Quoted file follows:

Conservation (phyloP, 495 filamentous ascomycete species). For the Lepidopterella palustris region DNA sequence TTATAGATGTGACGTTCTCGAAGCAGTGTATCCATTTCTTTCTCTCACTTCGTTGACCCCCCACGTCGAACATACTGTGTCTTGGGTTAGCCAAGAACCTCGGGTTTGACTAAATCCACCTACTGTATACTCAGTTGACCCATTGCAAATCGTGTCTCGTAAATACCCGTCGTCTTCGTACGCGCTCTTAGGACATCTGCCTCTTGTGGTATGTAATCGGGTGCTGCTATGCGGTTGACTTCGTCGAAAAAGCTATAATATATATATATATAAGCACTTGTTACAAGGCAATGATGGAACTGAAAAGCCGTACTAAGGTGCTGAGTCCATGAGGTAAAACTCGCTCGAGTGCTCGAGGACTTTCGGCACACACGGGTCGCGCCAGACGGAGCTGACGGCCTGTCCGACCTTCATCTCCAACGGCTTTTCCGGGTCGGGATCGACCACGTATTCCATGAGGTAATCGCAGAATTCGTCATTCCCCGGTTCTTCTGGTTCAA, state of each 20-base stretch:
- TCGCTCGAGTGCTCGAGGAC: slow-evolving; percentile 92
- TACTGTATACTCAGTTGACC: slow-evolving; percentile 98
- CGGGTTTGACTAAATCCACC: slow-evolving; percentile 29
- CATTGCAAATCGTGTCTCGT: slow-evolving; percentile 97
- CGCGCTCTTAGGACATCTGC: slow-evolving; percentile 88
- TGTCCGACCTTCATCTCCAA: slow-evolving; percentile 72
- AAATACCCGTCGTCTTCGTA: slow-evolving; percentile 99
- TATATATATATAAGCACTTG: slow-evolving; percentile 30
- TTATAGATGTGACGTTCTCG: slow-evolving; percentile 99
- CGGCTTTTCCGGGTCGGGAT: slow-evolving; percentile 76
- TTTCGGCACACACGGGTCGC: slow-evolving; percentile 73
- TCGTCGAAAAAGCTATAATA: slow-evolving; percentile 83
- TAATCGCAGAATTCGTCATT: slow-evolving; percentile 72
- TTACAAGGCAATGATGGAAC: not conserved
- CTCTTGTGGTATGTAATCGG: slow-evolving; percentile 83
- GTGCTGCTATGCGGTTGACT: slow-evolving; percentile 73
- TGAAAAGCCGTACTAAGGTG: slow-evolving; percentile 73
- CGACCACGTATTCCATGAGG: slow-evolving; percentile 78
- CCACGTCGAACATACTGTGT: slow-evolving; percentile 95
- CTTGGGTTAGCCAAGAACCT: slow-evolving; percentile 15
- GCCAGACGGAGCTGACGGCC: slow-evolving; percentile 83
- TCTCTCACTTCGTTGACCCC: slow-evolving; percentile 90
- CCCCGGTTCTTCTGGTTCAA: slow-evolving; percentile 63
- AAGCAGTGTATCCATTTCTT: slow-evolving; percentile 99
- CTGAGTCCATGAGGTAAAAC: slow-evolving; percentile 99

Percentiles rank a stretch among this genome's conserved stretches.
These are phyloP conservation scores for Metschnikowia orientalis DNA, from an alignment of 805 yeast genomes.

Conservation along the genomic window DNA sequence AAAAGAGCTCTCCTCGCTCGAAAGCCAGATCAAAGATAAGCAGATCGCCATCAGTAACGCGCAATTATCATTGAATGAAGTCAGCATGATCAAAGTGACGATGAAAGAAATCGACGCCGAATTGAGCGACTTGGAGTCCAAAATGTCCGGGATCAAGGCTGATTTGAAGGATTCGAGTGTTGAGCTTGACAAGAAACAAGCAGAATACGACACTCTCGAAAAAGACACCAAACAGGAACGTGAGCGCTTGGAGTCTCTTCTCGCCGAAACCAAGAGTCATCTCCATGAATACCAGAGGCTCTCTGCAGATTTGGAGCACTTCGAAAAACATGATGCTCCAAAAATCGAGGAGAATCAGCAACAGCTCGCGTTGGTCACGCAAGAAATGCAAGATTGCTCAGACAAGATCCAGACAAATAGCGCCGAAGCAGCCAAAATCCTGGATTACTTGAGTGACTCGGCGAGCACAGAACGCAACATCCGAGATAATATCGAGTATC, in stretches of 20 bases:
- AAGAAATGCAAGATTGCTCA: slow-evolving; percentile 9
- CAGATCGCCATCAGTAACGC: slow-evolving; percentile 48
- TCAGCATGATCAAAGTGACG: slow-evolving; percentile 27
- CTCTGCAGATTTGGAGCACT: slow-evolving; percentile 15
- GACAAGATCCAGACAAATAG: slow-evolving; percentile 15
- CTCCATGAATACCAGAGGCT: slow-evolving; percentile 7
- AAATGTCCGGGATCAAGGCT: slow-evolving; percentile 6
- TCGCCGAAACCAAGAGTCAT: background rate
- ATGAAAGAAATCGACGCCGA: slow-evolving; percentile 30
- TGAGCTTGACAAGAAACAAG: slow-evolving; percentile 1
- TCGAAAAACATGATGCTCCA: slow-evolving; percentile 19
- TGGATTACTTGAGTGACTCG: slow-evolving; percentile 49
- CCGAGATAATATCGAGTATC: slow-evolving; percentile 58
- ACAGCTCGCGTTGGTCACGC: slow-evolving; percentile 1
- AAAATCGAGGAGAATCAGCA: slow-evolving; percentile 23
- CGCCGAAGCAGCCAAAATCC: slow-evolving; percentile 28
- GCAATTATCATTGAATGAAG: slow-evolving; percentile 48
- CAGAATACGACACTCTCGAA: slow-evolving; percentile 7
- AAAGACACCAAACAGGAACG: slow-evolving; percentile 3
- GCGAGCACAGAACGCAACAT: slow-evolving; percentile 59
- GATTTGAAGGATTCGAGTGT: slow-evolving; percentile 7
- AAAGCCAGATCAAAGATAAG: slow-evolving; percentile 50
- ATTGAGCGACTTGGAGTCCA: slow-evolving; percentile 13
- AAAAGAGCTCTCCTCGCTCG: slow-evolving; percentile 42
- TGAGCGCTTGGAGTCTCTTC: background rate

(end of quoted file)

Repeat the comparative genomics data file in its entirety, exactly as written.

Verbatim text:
Conservation (phyloP, 495 filamentous ascomycete species). For the Lepidopterella palustris region DNA sequence TTATAGATGTGACGTTCTCGAAGCAGTGTATCCATTTCTTTCTCTCACTTCGTTGACCCCCCACGTCGAACATACTGTGTCTTGGGTTAGCCAAGAACCTCGGGTTTGACTAAATCCACCTACTGTATACTCAGTTGACCCATTGCAAATCGTGTCTCGTAAATACCCGTCGTCTTCGTACGCGCTCTTAGGACATCTGCCTCTTGTGGTATGTAATCGGGTGCTGCTATGCGGTTGACTTCGTCGAAAAAGCTATAATATATATATATATAAGCACTTGTTACAAGGCAATGATGGAACTGAAAAGCCGTACTAAGGTGCTGAGTCCATGAGGTAAAACTCGCTCGAGTGCTCGAGGACTTTCGGCACACACGGGTCGCGCCAGACGGAGCTGACGGCCTGTCCGACCTTCATCTCCAACGGCTTTTCCGGGTCGGGATCGACCACGTATTCCATGAGGTAATCGCAGAATTCGTCATTCCCCGGTTCTTCTGGTTCAA, state of each 20-base stretch:
- TCGCTCGAGTGCTCGAGGAC: slow-evolving; percentile 92
- TACTGTATACTCAGTTGACC: slow-evolving; percentile 98
- CGGGTTTGACTAAATCCACC: slow-evolving; percentile 29
- CATTGCAAATCGTGTCTCGT: slow-evolving; percentile 97
- CGCGCTCTTAGGACATCTGC: slow-evolving; percentile 88
- TGTCCGACCTTCATCTCCAA: slow-evolving; percentile 72
- AAATACCCGTCGTCTTCGTA: slow-evolving; percentile 99
- TATATATATATAAGCACTTG: slow-evolving; percentile 30
- TTATAGATGTGACGTTCTCG: slow-evolving; percentile 99
- CGGCTTTTCCGGGTCGGGAT: slow-evolving; percentile 76
- TTTCGGCACACACGGGTCGC: slow-evolving; percentile 73
- TCGTCGAAAAAGCTATAATA: slow-evolving; percentile 83
- TAATCGCAGAATTCGTCATT: slow-evolving; percentile 72
- TTACAAGGCAATGATGGAAC: not conserved
- CTCTTGTGGTATGTAATCGG: slow-evolving; percentile 83
- GTGCTGCTATGCGGTTGACT: slow-evolving; percentile 73
- TGAAAAGCCGTACTAAGGTG: slow-evolving; percentile 73
- CGACCACGTATTCCATGAGG: slow-evolving; percentile 78
- CCACGTCGAACATACTGTGT: slow-evolving; percentile 95
- CTTGGGTTAGCCAAGAACCT: slow-evolving; percentile 15
- GCCAGACGGAGCTGACGGCC: slow-evolving; percentile 83
- TCTCTCACTTCGTTGACCCC: slow-evolving; percentile 90
- CCCCGGTTCTTCTGGTTCAA: slow-evolving; percentile 63
- AAGCAGTGTATCCATTTCTT: slow-evolving; percentile 99
- CTGAGTCCATGAGGTAAAAC: slow-evolving; percentile 99

Percentiles rank a stretch among this genome's conserved stretches.
These are phyloP conservation scores for Metschnikowia orientalis DNA, from an alignment of 805 yeast genomes.

Conservation along the genomic window DNA sequence AAAAGAGCTCTCCTCGCTCGAAAGCCAGATCAAAGATAAGCAGATCGCCATCAGTAACGCGCAATTATCATTGAATGAAGTCAGCATGATCAAAGTGACGATGAAAGAAATCGACGCCGAATTGAGCGACTTGGAGTCCAAAATGTCCGGGATCAAGGCTGATTTGAAGGATTCGAGTGTTGAGCTTGACAAGAAACAAGCAGAATACGACACTCTCGAAAAAGACACCAAACAGGAACGTGAGCGCTTGGAGTCTCTTCTCGCCGAAACCAAGAGTCATCTCCATGAATACCAGAGGCTCTCTGCAGATTTGGAGCACTTCGAAAAACATGATGCTCCAAAAATCGAGGAGAATCAGCAACAGCTCGCGTTGGTCACGCAAGAAATGCAAGATTGCTCAGACAAGATCCAGACAAATAGCGCCGAAGCAGCCAAAATCCTGGATTACTTGAGTGACTCGGCGAGCACAGAACGCAACATCCGAGATAATATCGAGTATC, in stretches of 20 bases:
- AAGAAATGCAAGATTGCTCA: slow-evolving; percentile 9
- CAGATCGCCATCAGTAACGC: slow-evolving; percentile 48
- TCAGCATGATCAAAGTGACG: slow-evolving; percentile 27
- CTCTGCAGATTTGGAGCACT: slow-evolving; percentile 15
- GACAAGATCCAGACAAATAG: slow-evolving; percentile 15
- CTCCATGAATACCAGAGGCT: slow-evolving; percentile 7
- AAATGTCCGGGATCAAGGCT: slow-evolving; percentile 6
- TCGCCGAAACCAAGAGTCAT: background rate
- ATGAAAGAAATCGACGCCGA: slow-evolving; percentile 30
- TGAGCTTGACAAGAAACAAG: slow-evolving; percentile 1
- TCGAAAAACATGATGCTCCA: slow-evolving; percentile 19
- TGGATTACTTGAGTGACTCG: slow-evolving; percentile 49
- CCGAGATAATATCGAGTATC: slow-evolving; percentile 58
- ACAGCTCGCGTTGGTCACGC: slow-evolving; percentile 1
- AAAATCGAGGAGAATCAGCA: slow-evolving; percentile 23
- CGCCGAAGCAGCCAAAATCC: slow-evolving; percentile 28
- GCAATTATCATTGAATGAAG: slow-evolving; percentile 48
- CAGAATACGACACTCTCGAA: slow-evolving; percentile 7
- AAAGACACCAAACAGGAACG: slow-evolving; percentile 3
- GCGAGCACAGAACGCAACAT: slow-evolving; percentile 59
- GATTTGAAGGATTCGAGTGT: slow-evolving; percentile 7
- AAAGCCAGATCAAAGATAAG: slow-evolving; percentile 50
- ATTGAGCGACTTGGAGTCCA: slow-evolving; percentile 13
- AAAAGAGCTCTCCTCGCTCG: slow-evolving; percentile 42
- TGAGCGCTTGGAGTCTCTTC: background rate